And while the film may take place hundreds of miles from Ann Arbor, there’s a lot of local interest, not only through the film’s homegrown director Zeldes, but through one of the documentary’s main characters: Donté’s teacher and mentor, Molly Raynor, an Ann Arbor local who learned her love of writing and passion for poetry at Ann Arbor’s very own Neutral Zone.
The film is currently on the film festival circuit and recently won its 10th award.
Nicole Williams is a Production Librarian at the Ann Arbor District Library and her cry-face is hideous.
Art is popping up at Liberty Plaza that aims to expand the reach of creativity in our community. The 2015 inaugural POP•X Festival, organized by the Ann Arbor Art Center, will run from Thursday, October 15 through Saturday, October 24, 2015. This 10 day visual arts festival will include nine 10’ x 10’ structures or “pavilions,” which will each house a collection of works focused around various central themes. The work in each pavilion is created by one artist or a collaboration of artists. Artists will be on site throughout the event and many will be facilitating interactive activities.
Here are the artists and clues to what you’ll find inside their pavilions:
- Chazz Miller: butterflies, transformation and vibrancy.
- Nick Azzaro: familiar faces.
- Ann Arbor Women Artists (AAWA): picnic wishes.
- The Girls Group: home.
- Joe Levikas: the dinner guest.
- Brenda Oelbaum: bag your troubles.
- Kate Robertson: voyeuristic spaces within spaces.
- Nicholas Zager: an interior landscape for the senses.
- The ninth is the Ann Arbor Art Center’s information pavilion.
This event is packed full of art opportunities for the whole family. Stop by anytime on Thursday, October 15 to paint a butterfly with artist Chazz Miller. Then watch for these butterflies to appear around town. Other events throughout the 10 day festival will include Pop-Up Theater, Art for Innovators (a lunchtime discussion series at AADL), Back to the Future Day, Nerd Nite artist talks, live music (daily from 5–7pm), Family Drop-In: Cardboard Challenge, and special activities geared particularly towards kids. And, sign up to participate in one of the Pop-Up Picnics on Sunday, October 18 with local “celebrity” mystery guests and conversation cues provided by CivCity.You can see the whole lineup on the POP•X calendar.
Anne Drozd is a Production Librarian at the Ann Arbor District Library.
POP·X runs Thursday, October 15 – Saturday October 24, 2015 from 10am to 8pm at Liberty Plaza Park, 255 East Liberty St., Ann Arbor. To learn more visit popxannarbor.com or the POP•X Facebook event page. POP•X is free and open to the public.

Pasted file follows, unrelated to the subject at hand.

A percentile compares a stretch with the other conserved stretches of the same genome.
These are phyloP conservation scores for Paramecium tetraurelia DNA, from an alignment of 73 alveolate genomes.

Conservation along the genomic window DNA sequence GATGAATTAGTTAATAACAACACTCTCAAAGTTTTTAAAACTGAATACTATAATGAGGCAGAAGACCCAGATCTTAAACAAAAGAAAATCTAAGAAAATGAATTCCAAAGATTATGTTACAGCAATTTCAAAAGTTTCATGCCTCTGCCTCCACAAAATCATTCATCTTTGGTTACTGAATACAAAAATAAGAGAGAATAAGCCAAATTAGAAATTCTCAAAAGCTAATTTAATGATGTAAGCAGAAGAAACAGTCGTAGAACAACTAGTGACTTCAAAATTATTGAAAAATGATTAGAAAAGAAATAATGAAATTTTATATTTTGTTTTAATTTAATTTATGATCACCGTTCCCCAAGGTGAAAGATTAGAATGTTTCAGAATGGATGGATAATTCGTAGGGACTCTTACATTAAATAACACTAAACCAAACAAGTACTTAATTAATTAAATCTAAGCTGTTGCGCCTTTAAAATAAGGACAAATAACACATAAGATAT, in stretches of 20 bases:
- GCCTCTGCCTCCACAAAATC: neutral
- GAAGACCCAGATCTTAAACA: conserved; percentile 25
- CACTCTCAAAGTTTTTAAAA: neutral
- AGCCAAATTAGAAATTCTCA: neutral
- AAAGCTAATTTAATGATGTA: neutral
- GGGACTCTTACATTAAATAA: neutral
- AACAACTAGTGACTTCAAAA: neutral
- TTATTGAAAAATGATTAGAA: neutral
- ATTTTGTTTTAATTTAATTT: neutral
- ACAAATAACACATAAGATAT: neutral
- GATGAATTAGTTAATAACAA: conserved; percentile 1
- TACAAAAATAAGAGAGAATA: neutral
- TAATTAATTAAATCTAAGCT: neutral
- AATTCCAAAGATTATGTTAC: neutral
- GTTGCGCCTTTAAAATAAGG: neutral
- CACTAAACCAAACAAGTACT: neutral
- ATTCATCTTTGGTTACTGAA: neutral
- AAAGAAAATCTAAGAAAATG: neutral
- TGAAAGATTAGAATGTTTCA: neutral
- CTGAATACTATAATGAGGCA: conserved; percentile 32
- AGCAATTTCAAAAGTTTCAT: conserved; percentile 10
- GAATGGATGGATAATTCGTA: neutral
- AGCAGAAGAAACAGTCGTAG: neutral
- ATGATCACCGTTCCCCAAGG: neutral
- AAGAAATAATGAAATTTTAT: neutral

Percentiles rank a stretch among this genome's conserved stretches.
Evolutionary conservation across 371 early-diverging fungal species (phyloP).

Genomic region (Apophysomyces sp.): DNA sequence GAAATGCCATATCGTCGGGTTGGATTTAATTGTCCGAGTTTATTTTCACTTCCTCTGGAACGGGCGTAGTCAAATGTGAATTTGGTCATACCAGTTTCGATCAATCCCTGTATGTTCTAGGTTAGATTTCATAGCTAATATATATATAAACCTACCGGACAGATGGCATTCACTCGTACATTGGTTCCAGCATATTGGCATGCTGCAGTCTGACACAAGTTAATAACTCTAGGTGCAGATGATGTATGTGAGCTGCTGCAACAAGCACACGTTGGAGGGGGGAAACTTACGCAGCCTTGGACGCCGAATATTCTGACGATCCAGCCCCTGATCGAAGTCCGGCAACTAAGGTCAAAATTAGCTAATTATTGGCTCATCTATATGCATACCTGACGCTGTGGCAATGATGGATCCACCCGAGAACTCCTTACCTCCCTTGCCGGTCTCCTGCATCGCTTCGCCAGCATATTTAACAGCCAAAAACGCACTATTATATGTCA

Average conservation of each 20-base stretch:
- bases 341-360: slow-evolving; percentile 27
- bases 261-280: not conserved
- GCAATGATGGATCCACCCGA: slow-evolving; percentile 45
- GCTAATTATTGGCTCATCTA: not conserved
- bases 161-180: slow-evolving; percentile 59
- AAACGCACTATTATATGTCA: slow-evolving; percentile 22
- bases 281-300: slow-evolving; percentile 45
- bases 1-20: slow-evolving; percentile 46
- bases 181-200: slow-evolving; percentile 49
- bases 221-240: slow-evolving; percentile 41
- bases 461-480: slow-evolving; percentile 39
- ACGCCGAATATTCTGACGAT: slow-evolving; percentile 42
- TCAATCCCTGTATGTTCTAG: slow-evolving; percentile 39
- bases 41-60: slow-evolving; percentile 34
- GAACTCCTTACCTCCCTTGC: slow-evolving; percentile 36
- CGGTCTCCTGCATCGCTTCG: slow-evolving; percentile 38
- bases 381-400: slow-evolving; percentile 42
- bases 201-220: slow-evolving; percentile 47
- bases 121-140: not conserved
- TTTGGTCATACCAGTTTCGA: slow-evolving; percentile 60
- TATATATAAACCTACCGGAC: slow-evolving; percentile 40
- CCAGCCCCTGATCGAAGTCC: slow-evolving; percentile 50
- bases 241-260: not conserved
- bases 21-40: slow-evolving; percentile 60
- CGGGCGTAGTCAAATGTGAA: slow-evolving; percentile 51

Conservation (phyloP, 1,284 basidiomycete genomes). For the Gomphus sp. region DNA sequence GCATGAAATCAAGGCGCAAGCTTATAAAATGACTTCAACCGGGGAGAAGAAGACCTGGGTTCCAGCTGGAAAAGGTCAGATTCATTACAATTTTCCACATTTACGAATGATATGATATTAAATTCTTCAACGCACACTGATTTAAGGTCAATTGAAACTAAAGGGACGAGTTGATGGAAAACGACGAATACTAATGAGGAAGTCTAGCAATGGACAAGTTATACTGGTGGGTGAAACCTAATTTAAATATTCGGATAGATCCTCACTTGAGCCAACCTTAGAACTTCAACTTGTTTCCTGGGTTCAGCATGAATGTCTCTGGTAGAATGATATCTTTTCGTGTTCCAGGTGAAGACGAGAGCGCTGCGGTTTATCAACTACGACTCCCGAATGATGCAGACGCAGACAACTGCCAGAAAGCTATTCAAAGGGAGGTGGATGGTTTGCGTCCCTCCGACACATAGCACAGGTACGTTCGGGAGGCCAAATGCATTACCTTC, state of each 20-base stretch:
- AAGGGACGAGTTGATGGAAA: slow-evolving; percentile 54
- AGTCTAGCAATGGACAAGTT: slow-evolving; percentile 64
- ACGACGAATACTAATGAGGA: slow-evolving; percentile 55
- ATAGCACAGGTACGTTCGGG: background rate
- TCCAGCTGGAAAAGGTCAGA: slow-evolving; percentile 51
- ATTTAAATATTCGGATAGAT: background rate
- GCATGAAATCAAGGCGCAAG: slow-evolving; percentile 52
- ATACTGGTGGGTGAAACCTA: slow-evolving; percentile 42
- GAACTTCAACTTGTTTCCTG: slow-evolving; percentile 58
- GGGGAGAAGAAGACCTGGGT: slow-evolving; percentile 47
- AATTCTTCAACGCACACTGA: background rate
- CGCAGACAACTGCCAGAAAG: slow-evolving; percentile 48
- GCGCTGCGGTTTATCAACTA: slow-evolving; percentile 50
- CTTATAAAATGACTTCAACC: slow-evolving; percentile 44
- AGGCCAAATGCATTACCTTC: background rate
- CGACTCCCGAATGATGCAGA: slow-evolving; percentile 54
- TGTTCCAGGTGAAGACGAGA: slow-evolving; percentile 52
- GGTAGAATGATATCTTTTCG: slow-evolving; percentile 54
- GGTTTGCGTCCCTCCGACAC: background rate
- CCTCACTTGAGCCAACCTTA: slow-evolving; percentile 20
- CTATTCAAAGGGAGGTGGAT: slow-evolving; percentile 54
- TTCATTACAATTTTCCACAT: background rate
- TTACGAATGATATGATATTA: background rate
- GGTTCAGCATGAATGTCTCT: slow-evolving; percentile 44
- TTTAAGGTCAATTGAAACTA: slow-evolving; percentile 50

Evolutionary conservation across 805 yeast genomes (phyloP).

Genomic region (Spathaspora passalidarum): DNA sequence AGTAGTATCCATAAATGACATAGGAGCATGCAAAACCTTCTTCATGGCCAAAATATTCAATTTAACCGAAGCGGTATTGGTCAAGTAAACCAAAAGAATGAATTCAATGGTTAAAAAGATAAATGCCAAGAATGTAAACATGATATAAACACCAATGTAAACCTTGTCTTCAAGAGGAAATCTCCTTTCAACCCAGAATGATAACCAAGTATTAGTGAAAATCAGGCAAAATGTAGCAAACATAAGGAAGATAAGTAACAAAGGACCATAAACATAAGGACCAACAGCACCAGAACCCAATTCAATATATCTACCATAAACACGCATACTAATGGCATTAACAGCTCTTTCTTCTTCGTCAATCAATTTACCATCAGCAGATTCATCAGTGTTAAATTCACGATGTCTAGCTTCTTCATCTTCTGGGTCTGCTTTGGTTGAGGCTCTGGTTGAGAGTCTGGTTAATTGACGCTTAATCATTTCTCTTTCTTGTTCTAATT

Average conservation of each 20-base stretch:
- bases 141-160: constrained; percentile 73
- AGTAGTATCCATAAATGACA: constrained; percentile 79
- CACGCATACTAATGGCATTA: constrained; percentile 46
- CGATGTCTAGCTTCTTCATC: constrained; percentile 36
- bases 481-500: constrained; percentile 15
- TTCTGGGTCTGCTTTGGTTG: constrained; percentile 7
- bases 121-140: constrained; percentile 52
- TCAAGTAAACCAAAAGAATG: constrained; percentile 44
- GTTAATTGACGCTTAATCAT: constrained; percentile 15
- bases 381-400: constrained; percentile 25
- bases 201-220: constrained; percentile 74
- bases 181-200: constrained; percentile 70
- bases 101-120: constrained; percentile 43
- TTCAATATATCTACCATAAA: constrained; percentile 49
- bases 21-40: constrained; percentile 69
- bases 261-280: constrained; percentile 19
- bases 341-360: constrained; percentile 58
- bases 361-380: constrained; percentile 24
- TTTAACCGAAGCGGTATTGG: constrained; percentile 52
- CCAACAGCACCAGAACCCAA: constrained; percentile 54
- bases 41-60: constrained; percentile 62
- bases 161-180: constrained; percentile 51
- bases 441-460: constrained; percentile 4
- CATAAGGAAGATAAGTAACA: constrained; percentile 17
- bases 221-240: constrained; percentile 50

First Fridays Ypsilanti, the monthly art-walk that invites locals on self-guided art tours through the city, generated buzz this September using bees as a theme for artist inspiration. In honor of Ypsi’s third annual Festival of the Honey Bee, local cafés, restaurants, and galleries became temporary homes to some bee-autiful art pieces, ranging from the truly enormous to the wonderfully weird.
It seems as if no work was too big or too small, and no medium too strange for this art crawl, and the result was a veritable explosion of artwork branching out in unexpected directions from the unified bee theme.
Some artwork hung traditionally in frames, like the pieces on the walls at Beezy’s and Café Ollie, which ranged from collages of paper bees exploring paper leaves to photographs of real bees swarming in their hive.
Some artwork hung from the ceiling by string, like the bizarre (bee-zarre?) mixed-media piece “Lady Bug Lady,” a doll covered in glitter and spots, connected to the theme by a set of sparkly antennae peeking through the doll’s purple hair at the 22 North Art Gallery.
At the Bona Sera Café, a massive, lifelike black-and-gold papier-mâché bee looked like it had just flown in and settled on the brick walls.
And, of course, the art crawl wouldn’t have been complete without some truly solid bee puns, like the whimsical piece titled “Let’s Bee Friends.”
The bee-related installment came down at the end of September. Plan your visit for the next First Friday on November 6th.
Nicole Williams is a Production Librarian at the Ann Arbor District Library and is terrified of bees.
Here's a great article by Santi Elijah Holley in Tin House about Ann Arbor's own Literati Bookstore, which opened in 2013 and has been busy bringing indie bookstore culture back to downtown ever since.
From the article:
"Literati is not only a tribute to Ann Arbor’s rich history of art and literature; they have taken inspiration from the city’s past, in order that they might contribute to its future."